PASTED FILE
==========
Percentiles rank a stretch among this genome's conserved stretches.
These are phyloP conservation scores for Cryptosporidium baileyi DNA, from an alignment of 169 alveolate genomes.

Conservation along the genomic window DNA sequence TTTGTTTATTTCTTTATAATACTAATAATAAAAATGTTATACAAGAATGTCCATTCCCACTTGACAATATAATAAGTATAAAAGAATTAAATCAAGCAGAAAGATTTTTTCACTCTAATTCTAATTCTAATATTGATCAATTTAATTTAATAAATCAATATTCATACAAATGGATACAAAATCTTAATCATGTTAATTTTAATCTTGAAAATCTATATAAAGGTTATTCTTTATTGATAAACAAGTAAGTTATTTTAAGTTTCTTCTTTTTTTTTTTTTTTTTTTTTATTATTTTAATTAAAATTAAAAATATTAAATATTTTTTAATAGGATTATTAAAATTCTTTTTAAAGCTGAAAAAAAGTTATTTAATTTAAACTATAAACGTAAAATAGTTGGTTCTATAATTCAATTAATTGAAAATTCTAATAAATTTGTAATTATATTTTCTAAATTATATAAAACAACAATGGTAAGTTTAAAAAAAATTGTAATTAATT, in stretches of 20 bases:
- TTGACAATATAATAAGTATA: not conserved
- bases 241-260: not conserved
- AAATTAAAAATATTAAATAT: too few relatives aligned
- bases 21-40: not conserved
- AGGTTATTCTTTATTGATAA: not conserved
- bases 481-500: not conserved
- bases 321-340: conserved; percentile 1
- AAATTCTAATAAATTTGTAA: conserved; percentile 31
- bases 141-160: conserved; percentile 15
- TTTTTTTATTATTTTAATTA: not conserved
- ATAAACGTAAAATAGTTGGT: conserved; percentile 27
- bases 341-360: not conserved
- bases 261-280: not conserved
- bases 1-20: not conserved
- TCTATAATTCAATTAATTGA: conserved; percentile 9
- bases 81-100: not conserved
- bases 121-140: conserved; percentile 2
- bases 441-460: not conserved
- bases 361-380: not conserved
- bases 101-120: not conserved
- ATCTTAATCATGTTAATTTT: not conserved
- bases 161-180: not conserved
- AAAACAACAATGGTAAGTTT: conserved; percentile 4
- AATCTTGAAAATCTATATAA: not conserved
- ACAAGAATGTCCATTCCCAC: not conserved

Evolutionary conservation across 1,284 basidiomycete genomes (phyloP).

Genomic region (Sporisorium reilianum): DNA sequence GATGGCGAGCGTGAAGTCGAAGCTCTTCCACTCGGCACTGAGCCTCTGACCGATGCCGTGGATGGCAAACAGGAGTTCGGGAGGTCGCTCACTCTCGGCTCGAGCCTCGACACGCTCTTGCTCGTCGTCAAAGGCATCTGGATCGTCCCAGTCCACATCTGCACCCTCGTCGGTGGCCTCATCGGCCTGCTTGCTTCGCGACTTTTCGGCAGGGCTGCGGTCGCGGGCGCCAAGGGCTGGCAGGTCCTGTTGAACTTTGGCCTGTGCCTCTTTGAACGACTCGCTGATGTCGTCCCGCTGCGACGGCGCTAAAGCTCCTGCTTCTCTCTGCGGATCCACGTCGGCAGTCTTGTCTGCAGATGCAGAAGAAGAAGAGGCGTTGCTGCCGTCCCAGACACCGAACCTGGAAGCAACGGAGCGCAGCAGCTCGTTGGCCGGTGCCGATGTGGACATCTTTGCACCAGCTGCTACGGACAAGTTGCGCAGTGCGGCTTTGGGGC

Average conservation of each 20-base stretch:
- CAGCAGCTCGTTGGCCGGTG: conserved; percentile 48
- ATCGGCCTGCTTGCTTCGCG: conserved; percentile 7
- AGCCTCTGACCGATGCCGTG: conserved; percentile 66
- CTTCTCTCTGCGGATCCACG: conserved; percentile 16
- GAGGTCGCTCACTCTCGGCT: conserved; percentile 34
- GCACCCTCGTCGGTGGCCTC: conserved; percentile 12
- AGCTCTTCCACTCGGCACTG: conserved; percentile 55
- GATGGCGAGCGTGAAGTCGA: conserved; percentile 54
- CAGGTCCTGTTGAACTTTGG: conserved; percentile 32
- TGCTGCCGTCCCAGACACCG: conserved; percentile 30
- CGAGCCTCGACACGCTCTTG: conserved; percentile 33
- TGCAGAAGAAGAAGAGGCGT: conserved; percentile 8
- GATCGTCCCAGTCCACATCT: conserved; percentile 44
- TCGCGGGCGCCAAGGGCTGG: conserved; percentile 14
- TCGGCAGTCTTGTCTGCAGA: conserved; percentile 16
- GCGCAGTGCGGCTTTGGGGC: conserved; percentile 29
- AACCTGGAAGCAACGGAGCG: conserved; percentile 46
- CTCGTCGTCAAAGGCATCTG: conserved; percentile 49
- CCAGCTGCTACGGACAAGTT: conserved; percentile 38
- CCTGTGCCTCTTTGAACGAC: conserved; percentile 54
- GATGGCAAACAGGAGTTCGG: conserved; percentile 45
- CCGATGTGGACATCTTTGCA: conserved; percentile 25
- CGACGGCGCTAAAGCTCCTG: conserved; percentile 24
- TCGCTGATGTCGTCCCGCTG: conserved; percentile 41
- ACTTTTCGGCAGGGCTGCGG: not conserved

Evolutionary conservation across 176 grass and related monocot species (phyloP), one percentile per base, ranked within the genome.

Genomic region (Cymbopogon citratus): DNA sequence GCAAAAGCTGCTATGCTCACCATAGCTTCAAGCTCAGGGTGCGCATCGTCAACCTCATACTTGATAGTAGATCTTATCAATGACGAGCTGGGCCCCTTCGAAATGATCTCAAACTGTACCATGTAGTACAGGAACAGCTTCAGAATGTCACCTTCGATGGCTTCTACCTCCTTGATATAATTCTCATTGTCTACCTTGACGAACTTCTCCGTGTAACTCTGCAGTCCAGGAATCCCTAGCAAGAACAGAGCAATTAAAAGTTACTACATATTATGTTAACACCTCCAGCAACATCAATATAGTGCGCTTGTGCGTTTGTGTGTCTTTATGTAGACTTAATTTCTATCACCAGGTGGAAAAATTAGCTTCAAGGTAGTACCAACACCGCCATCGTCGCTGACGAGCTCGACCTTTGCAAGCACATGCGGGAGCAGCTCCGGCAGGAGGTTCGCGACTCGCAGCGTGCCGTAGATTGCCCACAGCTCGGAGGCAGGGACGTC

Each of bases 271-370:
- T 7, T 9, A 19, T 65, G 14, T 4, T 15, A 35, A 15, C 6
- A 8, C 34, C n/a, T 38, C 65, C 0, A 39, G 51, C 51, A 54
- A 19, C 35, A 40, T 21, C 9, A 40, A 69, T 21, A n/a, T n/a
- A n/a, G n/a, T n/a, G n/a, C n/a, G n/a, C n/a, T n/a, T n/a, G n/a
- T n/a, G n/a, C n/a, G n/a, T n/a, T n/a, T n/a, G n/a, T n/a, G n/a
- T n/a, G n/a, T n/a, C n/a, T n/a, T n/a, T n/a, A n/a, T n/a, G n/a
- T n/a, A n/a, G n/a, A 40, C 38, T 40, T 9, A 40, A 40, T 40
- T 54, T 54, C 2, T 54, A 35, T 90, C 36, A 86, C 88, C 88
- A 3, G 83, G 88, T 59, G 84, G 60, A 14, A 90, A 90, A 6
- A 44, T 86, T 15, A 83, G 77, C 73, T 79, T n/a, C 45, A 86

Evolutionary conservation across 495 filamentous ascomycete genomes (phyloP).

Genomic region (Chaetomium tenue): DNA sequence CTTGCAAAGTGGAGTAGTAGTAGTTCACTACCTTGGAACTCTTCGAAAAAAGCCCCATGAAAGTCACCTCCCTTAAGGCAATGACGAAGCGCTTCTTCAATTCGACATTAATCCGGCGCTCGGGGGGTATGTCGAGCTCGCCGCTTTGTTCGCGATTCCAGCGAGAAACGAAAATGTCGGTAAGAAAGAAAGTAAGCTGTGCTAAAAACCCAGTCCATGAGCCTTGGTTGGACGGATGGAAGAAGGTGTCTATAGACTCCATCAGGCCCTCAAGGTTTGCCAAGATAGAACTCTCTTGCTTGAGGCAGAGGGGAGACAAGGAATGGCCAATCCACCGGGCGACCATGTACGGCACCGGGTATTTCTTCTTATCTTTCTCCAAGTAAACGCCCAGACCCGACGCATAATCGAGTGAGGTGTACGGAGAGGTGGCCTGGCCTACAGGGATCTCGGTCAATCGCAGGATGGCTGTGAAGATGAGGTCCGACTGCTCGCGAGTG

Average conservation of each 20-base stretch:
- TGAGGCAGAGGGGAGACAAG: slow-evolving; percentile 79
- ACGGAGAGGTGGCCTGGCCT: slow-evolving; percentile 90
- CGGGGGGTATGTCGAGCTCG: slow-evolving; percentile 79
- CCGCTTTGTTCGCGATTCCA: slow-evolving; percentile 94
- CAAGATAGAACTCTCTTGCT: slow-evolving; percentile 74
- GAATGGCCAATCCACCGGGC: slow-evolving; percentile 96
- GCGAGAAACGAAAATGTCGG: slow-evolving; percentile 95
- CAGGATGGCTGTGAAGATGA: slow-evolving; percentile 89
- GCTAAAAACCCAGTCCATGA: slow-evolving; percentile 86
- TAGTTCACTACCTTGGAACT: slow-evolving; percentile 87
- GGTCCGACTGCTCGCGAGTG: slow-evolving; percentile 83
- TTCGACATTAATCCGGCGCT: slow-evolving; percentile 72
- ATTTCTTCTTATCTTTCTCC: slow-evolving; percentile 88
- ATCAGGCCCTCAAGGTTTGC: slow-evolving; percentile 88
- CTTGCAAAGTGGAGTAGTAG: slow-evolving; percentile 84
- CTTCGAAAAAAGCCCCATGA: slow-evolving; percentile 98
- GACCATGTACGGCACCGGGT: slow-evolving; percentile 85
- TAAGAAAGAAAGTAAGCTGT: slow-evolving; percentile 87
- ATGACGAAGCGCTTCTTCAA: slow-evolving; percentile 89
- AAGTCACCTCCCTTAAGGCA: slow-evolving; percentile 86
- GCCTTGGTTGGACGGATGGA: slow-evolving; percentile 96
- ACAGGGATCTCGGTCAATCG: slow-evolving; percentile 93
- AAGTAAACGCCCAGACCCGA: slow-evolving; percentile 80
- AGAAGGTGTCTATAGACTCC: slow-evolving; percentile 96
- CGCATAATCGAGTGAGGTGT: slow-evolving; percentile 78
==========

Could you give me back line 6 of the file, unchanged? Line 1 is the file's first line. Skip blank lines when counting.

- AAATTAAAAATATTAAATAT: too few relatives aligned